FISHER: A defense of gentrification

The early 1990s marked a difficult period for Yale. As the University bore the scars of the disastrous policy of deferred maintenance that had left much of its physical plant in outright disrepair, crime in New Haven surged. This state of affairs was symbolized most tragically by the murder of Christian Prince ’93 on the steps of St. Mary’s Church.

Today’s campus is unrecognizable from that of 20 years ago. Sustained and significant investment in facilities means that Yale is now among the best-equipped universities in the country. But such developments would have been in vain if downtown New Haven had failed to emerge from the midst of urban squalor. The city had to be transformed, and University Properties’ strategies arguably played the most important part in bringing about that transformation.

Many are swift to criticize the influx of upmarket chain stores like Gant, J. Crew and Apple onto Broadway. Their concerns are misplaced and regrettable. In a city that lacks a clearly defined central shopping area, these businesses attract many customers who appreciate convenient, high-quality local provision. Despite the frequently repeated suggestions that the stores are always empty, national firms do not routinely keep loss-making establishments open. What the critics actually mean is that they themselves never shop there — others, clearly, do.

Opposition to gentrification is most often rooted in inverse snobbery; since not everyone from New Haven can afford to shop at Gant, the argument goes, Gant has no place on a New Haven shopping street. Such a position is patently absurd and is the product of anticapitalists who are quick to examine the prices of the items being sold in a store and slow to see the value the store is bringing to a given area. It would be a cause for celebration if a boutique selling $10,000 watches wanted to establish itself on campus, since such a business would help set an upmarket and civilized tone for the area even if it did not become a routine student destination.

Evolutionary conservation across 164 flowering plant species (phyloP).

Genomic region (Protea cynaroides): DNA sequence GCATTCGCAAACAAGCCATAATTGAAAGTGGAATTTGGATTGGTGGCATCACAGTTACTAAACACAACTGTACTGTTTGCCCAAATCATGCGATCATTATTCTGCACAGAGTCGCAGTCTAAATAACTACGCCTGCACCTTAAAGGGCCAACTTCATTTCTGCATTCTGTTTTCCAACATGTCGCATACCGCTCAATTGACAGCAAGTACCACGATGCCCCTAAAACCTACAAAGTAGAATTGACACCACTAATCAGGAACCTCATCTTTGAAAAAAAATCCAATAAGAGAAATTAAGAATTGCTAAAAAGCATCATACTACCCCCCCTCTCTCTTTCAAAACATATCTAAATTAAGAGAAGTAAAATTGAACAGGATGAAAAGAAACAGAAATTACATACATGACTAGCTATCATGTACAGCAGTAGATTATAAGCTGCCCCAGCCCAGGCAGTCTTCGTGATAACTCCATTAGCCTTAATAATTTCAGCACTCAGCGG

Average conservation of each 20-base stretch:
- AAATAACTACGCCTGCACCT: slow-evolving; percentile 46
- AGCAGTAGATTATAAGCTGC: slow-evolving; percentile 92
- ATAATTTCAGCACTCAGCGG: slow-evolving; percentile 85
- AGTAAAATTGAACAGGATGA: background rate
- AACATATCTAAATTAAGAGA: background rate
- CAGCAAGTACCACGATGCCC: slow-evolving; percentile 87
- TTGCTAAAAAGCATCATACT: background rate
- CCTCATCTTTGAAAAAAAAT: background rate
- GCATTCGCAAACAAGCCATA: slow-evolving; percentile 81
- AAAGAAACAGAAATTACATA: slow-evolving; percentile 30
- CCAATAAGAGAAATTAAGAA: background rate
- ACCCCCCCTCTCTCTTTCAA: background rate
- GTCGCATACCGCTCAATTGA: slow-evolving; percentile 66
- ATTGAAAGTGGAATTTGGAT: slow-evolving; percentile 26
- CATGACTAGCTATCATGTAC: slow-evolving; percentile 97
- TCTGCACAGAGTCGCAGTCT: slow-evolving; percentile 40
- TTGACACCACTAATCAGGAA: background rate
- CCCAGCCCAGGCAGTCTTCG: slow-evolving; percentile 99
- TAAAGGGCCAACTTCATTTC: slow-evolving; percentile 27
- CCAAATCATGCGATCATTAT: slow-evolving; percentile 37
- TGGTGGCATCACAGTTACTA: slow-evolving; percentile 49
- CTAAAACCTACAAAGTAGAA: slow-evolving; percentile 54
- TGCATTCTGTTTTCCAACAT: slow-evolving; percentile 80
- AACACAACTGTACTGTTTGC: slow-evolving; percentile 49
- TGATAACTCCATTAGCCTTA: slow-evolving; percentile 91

In many ways, the shops that choose to situate themselves in an area define that neighborhood. When decrepit stores, dirty cafés and shady bars become the norm, a street loses its self-confidence and goes into decline. Shoppers no longer want to spend time there, and the lingering fungus of crime is ready and waiting to take their place. Given the close proximity of the Broadway and Chapel Street shopping districts to the central Yale campus, it is profoundly in the University’s interests to ensure that they survive and thrive, which in turn creates a safe and secure environment for students.

Urban renewal does not, as some claim, mean that smaller independent stores have no part to play in a shopping district. The responsible development of the Broadway area has included space for two barbers’ salons, a dry cleaning store, a record shop, several independent cafés and restaurants, and a convenience store, all of which provide important amenities for students and residents alike. These businesses are helped by the presence of flagship national brands, which draw customers from further afield to an area that they would not otherwise visit.

At the same time, some recent developments threaten to reverse New Haven’s progress. The seemingly perpetual example of organized vagrancy called Occupy New Haven that clutters up the Green will undoubtedly deter investment in that area, while last year’s shooting at Toad’s Place underlines the need for the University to continue with the policy of gentrification that it has so far implemented expertly.

Those who oppose the sort of renewal that New Haven has seen are not progressives. If they had their way, neither the city nor the University would ever see any development at all. We must continue to ignore their envy-fueled complaints or else risk a lamentable recourse to the scenes of crime and squalor that once marred our campus.

A few short years ago, the idea of an Apple store setting up shop on Broadway was unthinkable; today, the store is established and successful, and we have UP to thank for it. In short, its policies have created a climate that allows prestigious brands to do business in New Haven. The consequences of this environment benefit students, consumers and local residents alike. We owe them our trust and support as they continue their excellent work.

Alex Fisher is a sophomore in Morse College. Contact him at alex.fisher@yale.edu.

Comments

  • Frashizzle